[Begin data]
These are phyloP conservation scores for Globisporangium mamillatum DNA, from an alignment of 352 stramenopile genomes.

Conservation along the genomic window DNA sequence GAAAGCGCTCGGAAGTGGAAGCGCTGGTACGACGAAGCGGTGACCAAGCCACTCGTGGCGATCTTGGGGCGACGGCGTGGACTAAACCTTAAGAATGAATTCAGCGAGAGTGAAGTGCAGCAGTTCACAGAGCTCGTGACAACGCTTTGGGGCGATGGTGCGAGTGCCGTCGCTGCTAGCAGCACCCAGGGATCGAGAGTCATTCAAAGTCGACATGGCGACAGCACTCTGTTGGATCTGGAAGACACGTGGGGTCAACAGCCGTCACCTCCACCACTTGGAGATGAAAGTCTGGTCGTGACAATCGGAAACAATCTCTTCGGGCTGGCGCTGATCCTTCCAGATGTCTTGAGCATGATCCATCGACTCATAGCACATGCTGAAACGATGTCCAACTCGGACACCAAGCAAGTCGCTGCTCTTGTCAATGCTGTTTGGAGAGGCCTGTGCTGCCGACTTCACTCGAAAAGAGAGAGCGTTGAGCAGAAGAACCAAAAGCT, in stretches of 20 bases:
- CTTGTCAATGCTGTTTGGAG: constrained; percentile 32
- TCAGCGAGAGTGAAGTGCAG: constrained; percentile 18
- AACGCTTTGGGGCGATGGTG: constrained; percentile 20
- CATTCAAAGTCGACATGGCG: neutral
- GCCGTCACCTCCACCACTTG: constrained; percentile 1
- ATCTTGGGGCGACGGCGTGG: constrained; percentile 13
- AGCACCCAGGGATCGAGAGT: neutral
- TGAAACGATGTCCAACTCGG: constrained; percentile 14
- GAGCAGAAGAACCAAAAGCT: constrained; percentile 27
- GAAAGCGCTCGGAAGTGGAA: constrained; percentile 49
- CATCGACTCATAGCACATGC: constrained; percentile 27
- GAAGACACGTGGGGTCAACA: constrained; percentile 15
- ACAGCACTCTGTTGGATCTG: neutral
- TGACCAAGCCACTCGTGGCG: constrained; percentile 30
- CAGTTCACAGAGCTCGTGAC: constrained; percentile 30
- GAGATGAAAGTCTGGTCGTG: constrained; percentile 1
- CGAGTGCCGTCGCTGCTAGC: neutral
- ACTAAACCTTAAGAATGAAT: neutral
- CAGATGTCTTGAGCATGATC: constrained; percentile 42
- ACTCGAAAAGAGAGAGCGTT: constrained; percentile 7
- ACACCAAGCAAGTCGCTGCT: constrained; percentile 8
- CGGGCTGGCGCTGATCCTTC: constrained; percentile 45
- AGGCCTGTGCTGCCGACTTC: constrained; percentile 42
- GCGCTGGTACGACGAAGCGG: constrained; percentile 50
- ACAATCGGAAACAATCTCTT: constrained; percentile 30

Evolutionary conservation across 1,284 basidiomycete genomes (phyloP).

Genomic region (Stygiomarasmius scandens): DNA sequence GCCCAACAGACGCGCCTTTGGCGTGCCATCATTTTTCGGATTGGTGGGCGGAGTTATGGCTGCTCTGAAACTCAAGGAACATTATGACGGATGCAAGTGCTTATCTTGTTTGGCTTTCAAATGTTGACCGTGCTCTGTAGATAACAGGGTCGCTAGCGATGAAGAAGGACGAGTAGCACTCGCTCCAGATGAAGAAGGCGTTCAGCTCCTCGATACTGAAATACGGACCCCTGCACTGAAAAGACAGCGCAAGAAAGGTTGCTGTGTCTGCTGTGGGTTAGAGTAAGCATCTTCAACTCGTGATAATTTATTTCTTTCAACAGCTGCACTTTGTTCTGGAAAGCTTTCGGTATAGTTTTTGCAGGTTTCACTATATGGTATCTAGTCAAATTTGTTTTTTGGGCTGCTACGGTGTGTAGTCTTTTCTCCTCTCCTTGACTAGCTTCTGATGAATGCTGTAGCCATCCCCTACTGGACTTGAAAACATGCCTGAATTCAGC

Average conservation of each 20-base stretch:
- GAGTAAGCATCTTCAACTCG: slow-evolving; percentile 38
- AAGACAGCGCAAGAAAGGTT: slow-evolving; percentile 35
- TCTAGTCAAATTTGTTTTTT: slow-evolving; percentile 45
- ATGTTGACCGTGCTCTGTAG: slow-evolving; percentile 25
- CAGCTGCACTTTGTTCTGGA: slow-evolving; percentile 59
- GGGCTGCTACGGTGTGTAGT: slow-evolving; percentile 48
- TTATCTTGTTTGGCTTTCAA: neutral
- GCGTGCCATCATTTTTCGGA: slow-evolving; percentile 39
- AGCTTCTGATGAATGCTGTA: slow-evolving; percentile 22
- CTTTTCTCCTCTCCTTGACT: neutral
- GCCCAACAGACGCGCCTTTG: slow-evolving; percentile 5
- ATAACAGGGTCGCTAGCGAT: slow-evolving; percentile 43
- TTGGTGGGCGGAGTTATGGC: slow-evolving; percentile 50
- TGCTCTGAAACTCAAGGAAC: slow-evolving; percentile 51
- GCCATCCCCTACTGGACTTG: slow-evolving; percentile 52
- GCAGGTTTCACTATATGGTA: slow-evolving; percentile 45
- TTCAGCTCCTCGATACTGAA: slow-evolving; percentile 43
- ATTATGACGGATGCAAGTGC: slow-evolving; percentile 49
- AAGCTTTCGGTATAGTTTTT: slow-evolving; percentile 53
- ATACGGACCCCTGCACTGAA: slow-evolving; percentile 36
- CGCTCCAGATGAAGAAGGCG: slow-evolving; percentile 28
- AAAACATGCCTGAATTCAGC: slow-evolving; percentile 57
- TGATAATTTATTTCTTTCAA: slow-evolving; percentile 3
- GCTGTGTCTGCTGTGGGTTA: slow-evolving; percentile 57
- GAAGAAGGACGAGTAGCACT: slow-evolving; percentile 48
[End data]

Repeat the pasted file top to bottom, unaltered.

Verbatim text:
These are phyloP conservation scores for Globisporangium mamillatum DNA, from an alignment of 352 stramenopile genomes.

Conservation along the genomic window DNA sequence GAAAGCGCTCGGAAGTGGAAGCGCTGGTACGACGAAGCGGTGACCAAGCCACTCGTGGCGATCTTGGGGCGACGGCGTGGACTAAACCTTAAGAATGAATTCAGCGAGAGTGAAGTGCAGCAGTTCACAGAGCTCGTGACAACGCTTTGGGGCGATGGTGCGAGTGCCGTCGCTGCTAGCAGCACCCAGGGATCGAGAGTCATTCAAAGTCGACATGGCGACAGCACTCTGTTGGATCTGGAAGACACGTGGGGTCAACAGCCGTCACCTCCACCACTTGGAGATGAAAGTCTGGTCGTGACAATCGGAAACAATCTCTTCGGGCTGGCGCTGATCCTTCCAGATGTCTTGAGCATGATCCATCGACTCATAGCACATGCTGAAACGATGTCCAACTCGGACACCAAGCAAGTCGCTGCTCTTGTCAATGCTGTTTGGAGAGGCCTGTGCTGCCGACTTCACTCGAAAAGAGAGAGCGTTGAGCAGAAGAACCAAAAGCT, in stretches of 20 bases:
- CTTGTCAATGCTGTTTGGAG: constrained; percentile 32
- TCAGCGAGAGTGAAGTGCAG: constrained; percentile 18
- AACGCTTTGGGGCGATGGTG: constrained; percentile 20
- CATTCAAAGTCGACATGGCG: neutral
- GCCGTCACCTCCACCACTTG: constrained; percentile 1
- ATCTTGGGGCGACGGCGTGG: constrained; percentile 13
- AGCACCCAGGGATCGAGAGT: neutral
- TGAAACGATGTCCAACTCGG: constrained; percentile 14
- GAGCAGAAGAACCAAAAGCT: constrained; percentile 27
- GAAAGCGCTCGGAAGTGGAA: constrained; percentile 49
- CATCGACTCATAGCACATGC: constrained; percentile 27
- GAAGACACGTGGGGTCAACA: constrained; percentile 15
- ACAGCACTCTGTTGGATCTG: neutral
- TGACCAAGCCACTCGTGGCG: constrained; percentile 30
- CAGTTCACAGAGCTCGTGAC: constrained; percentile 30
- GAGATGAAAGTCTGGTCGTG: constrained; percentile 1
- CGAGTGCCGTCGCTGCTAGC: neutral
- ACTAAACCTTAAGAATGAAT: neutral
- CAGATGTCTTGAGCATGATC: constrained; percentile 42
- ACTCGAAAAGAGAGAGCGTT: constrained; percentile 7
- ACACCAAGCAAGTCGCTGCT: constrained; percentile 8
- CGGGCTGGCGCTGATCCTTC: constrained; percentile 45
- AGGCCTGTGCTGCCGACTTC: constrained; percentile 42
- GCGCTGGTACGACGAAGCGG: constrained; percentile 50
- ACAATCGGAAACAATCTCTT: constrained; percentile 30

Evolutionary conservation across 1,284 basidiomycete genomes (phyloP).

Genomic region (Stygiomarasmius scandens): DNA sequence GCCCAACAGACGCGCCTTTGGCGTGCCATCATTTTTCGGATTGGTGGGCGGAGTTATGGCTGCTCTGAAACTCAAGGAACATTATGACGGATGCAAGTGCTTATCTTGTTTGGCTTTCAAATGTTGACCGTGCTCTGTAGATAACAGGGTCGCTAGCGATGAAGAAGGACGAGTAGCACTCGCTCCAGATGAAGAAGGCGTTCAGCTCCTCGATACTGAAATACGGACCCCTGCACTGAAAAGACAGCGCAAGAAAGGTTGCTGTGTCTGCTGTGGGTTAGAGTAAGCATCTTCAACTCGTGATAATTTATTTCTTTCAACAGCTGCACTTTGTTCTGGAAAGCTTTCGGTATAGTTTTTGCAGGTTTCACTATATGGTATCTAGTCAAATTTGTTTTTTGGGCTGCTACGGTGTGTAGTCTTTTCTCCTCTCCTTGACTAGCTTCTGATGAATGCTGTAGCCATCCCCTACTGGACTTGAAAACATGCCTGAATTCAGC

Average conservation of each 20-base stretch:
- GAGTAAGCATCTTCAACTCG: slow-evolving; percentile 38
- AAGACAGCGCAAGAAAGGTT: slow-evolving; percentile 35
- TCTAGTCAAATTTGTTTTTT: slow-evolving; percentile 45
- ATGTTGACCGTGCTCTGTAG: slow-evolving; percentile 25
- CAGCTGCACTTTGTTCTGGA: slow-evolving; percentile 59
- GGGCTGCTACGGTGTGTAGT: slow-evolving; percentile 48
- TTATCTTGTTTGGCTTTCAA: neutral
- GCGTGCCATCATTTTTCGGA: slow-evolving; percentile 39
- AGCTTCTGATGAATGCTGTA: slow-evolving; percentile 22
- CTTTTCTCCTCTCCTTGACT: neutral
- GCCCAACAGACGCGCCTTTG: slow-evolving; percentile 5
- ATAACAGGGTCGCTAGCGAT: slow-evolving; percentile 43
- TTGGTGGGCGGAGTTATGGC: slow-evolving; percentile 50
- TGCTCTGAAACTCAAGGAAC: slow-evolving; percentile 51
- GCCATCCCCTACTGGACTTG: slow-evolving; percentile 52
- GCAGGTTTCACTATATGGTA: slow-evolving; percentile 45
- TTCAGCTCCTCGATACTGAA: slow-evolving; percentile 43
- ATTATGACGGATGCAAGTGC: slow-evolving; percentile 49
- AAGCTTTCGGTATAGTTTTT: slow-evolving; percentile 53
- ATACGGACCCCTGCACTGAA: slow-evolving; percentile 36
- CGCTCCAGATGAAGAAGGCG: slow-evolving; percentile 28
- AAAACATGCCTGAATTCAGC: slow-evolving; percentile 57
- TGATAATTTATTTCTTTCAA: slow-evolving; percentile 3
- GCTGTGTCTGCTGTGGGTTA: slow-evolving; percentile 57
- GAAGAAGGACGAGTAGCACT: slow-evolving; percentile 48